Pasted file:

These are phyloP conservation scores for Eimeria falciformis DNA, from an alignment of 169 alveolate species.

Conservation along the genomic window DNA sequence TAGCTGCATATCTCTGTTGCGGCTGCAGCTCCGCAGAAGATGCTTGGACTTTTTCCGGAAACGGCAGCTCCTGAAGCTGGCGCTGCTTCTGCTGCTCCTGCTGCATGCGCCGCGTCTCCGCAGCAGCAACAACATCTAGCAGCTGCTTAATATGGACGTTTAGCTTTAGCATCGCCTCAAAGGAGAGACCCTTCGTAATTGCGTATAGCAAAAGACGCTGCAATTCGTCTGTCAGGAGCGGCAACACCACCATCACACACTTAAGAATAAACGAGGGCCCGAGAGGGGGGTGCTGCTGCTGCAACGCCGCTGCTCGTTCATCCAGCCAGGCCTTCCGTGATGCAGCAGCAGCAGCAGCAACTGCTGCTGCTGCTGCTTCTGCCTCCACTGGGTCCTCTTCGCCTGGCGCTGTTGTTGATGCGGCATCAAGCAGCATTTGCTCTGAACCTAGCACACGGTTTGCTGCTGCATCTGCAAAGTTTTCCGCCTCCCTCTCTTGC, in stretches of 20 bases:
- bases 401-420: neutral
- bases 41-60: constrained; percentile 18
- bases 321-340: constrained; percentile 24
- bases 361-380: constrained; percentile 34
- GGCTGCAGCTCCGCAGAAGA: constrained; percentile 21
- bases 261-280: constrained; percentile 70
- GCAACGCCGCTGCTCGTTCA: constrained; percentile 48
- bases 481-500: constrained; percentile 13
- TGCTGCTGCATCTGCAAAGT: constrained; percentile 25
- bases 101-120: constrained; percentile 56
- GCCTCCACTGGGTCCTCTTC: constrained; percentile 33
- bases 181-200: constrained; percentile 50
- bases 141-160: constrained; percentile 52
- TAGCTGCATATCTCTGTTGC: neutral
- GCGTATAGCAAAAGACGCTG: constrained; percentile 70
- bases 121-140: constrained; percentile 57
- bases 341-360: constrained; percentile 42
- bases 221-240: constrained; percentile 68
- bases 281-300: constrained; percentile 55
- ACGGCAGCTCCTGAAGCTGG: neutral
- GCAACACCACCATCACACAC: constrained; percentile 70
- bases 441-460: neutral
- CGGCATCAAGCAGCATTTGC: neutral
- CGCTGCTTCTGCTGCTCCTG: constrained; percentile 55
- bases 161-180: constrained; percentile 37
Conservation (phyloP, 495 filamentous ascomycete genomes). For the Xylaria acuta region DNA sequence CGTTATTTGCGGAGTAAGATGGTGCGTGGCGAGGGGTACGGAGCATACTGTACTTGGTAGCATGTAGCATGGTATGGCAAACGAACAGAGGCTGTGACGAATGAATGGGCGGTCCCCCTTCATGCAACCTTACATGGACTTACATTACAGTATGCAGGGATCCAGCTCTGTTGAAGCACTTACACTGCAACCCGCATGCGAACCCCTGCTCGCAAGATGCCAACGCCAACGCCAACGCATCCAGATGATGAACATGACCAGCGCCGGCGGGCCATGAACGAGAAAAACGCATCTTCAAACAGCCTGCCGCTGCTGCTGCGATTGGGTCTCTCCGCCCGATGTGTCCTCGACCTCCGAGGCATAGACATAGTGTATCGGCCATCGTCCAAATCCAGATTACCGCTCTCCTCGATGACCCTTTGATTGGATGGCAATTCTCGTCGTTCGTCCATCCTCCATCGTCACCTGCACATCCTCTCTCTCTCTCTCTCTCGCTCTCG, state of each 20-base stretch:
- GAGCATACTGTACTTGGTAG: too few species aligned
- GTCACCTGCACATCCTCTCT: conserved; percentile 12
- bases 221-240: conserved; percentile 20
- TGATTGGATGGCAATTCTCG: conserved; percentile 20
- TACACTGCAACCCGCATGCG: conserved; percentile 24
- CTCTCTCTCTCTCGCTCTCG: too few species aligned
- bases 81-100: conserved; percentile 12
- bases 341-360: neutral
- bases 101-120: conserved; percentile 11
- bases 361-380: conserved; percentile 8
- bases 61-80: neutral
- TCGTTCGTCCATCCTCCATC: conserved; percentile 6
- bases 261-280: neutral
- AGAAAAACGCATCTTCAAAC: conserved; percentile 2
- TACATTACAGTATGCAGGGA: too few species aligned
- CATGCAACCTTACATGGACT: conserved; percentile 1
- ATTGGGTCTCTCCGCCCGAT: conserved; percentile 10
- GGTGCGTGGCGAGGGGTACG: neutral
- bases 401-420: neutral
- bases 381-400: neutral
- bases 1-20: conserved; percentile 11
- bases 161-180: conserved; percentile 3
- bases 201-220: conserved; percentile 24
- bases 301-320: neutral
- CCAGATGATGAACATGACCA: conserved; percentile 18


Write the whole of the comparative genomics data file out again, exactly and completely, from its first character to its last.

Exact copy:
These are phyloP conservation scores for Eimeria falciformis DNA, from an alignment of 169 alveolate species.

Conservation along the genomic window DNA sequence TAGCTGCATATCTCTGTTGCGGCTGCAGCTCCGCAGAAGATGCTTGGACTTTTTCCGGAAACGGCAGCTCCTGAAGCTGGCGCTGCTTCTGCTGCTCCTGCTGCATGCGCCGCGTCTCCGCAGCAGCAACAACATCTAGCAGCTGCTTAATATGGACGTTTAGCTTTAGCATCGCCTCAAAGGAGAGACCCTTCGTAATTGCGTATAGCAAAAGACGCTGCAATTCGTCTGTCAGGAGCGGCAACACCACCATCACACACTTAAGAATAAACGAGGGCCCGAGAGGGGGGTGCTGCTGCTGCAACGCCGCTGCTCGTTCATCCAGCCAGGCCTTCCGTGATGCAGCAGCAGCAGCAGCAACTGCTGCTGCTGCTGCTTCTGCCTCCACTGGGTCCTCTTCGCCTGGCGCTGTTGTTGATGCGGCATCAAGCAGCATTTGCTCTGAACCTAGCACACGGTTTGCTGCTGCATCTGCAAAGTTTTCCGCCTCCCTCTCTTGC, in stretches of 20 bases:
- bases 401-420: neutral
- bases 41-60: constrained; percentile 18
- bases 321-340: constrained; percentile 24
- bases 361-380: constrained; percentile 34
- GGCTGCAGCTCCGCAGAAGA: constrained; percentile 21
- bases 261-280: constrained; percentile 70
- GCAACGCCGCTGCTCGTTCA: constrained; percentile 48
- bases 481-500: constrained; percentile 13
- TGCTGCTGCATCTGCAAAGT: constrained; percentile 25
- bases 101-120: constrained; percentile 56
- GCCTCCACTGGGTCCTCTTC: constrained; percentile 33
- bases 181-200: constrained; percentile 50
- bases 141-160: constrained; percentile 52
- TAGCTGCATATCTCTGTTGC: neutral
- GCGTATAGCAAAAGACGCTG: constrained; percentile 70
- bases 121-140: constrained; percentile 57
- bases 341-360: constrained; percentile 42
- bases 221-240: constrained; percentile 68
- bases 281-300: constrained; percentile 55
- ACGGCAGCTCCTGAAGCTGG: neutral
- GCAACACCACCATCACACAC: constrained; percentile 70
- bases 441-460: neutral
- CGGCATCAAGCAGCATTTGC: neutral
- CGCTGCTTCTGCTGCTCCTG: constrained; percentile 55
- bases 161-180: constrained; percentile 37
Conservation (phyloP, 495 filamentous ascomycete genomes). For the Xylaria acuta region DNA sequence CGTTATTTGCGGAGTAAGATGGTGCGTGGCGAGGGGTACGGAGCATACTGTACTTGGTAGCATGTAGCATGGTATGGCAAACGAACAGAGGCTGTGACGAATGAATGGGCGGTCCCCCTTCATGCAACCTTACATGGACTTACATTACAGTATGCAGGGATCCAGCTCTGTTGAAGCACTTACACTGCAACCCGCATGCGAACCCCTGCTCGCAAGATGCCAACGCCAACGCCAACGCATCCAGATGATGAACATGACCAGCGCCGGCGGGCCATGAACGAGAAAAACGCATCTTCAAACAGCCTGCCGCTGCTGCTGCGATTGGGTCTCTCCGCCCGATGTGTCCTCGACCTCCGAGGCATAGACATAGTGTATCGGCCATCGTCCAAATCCAGATTACCGCTCTCCTCGATGACCCTTTGATTGGATGGCAATTCTCGTCGTTCGTCCATCCTCCATCGTCACCTGCACATCCTCTCTCTCTCTCTCTCTCGCTCTCG, state of each 20-base stretch:
- GAGCATACTGTACTTGGTAG: too few species aligned
- GTCACCTGCACATCCTCTCT: conserved; percentile 12
- bases 221-240: conserved; percentile 20
- TGATTGGATGGCAATTCTCG: conserved; percentile 20
- TACACTGCAACCCGCATGCG: conserved; percentile 24
- CTCTCTCTCTCTCGCTCTCG: too few species aligned
- bases 81-100: conserved; percentile 12
- bases 341-360: neutral
- bases 101-120: conserved; percentile 11
- bases 361-380: conserved; percentile 8
- bases 61-80: neutral
- TCGTTCGTCCATCCTCCATC: conserved; percentile 6
- bases 261-280: neutral
- AGAAAAACGCATCTTCAAAC: conserved; percentile 2
- TACATTACAGTATGCAGGGA: too few species aligned
- CATGCAACCTTACATGGACT: conserved; percentile 1
- ATTGGGTCTCTCCGCCCGAT: conserved; percentile 10
- GGTGCGTGGCGAGGGGTACG: neutral
- bases 401-420: neutral
- bases 381-400: neutral
- bases 1-20: conserved; percentile 11
- bases 161-180: conserved; percentile 3
- bases 201-220: conserved; percentile 24
- bases 301-320: neutral
- CCAGATGATGAACATGACCA: conserved; percentile 18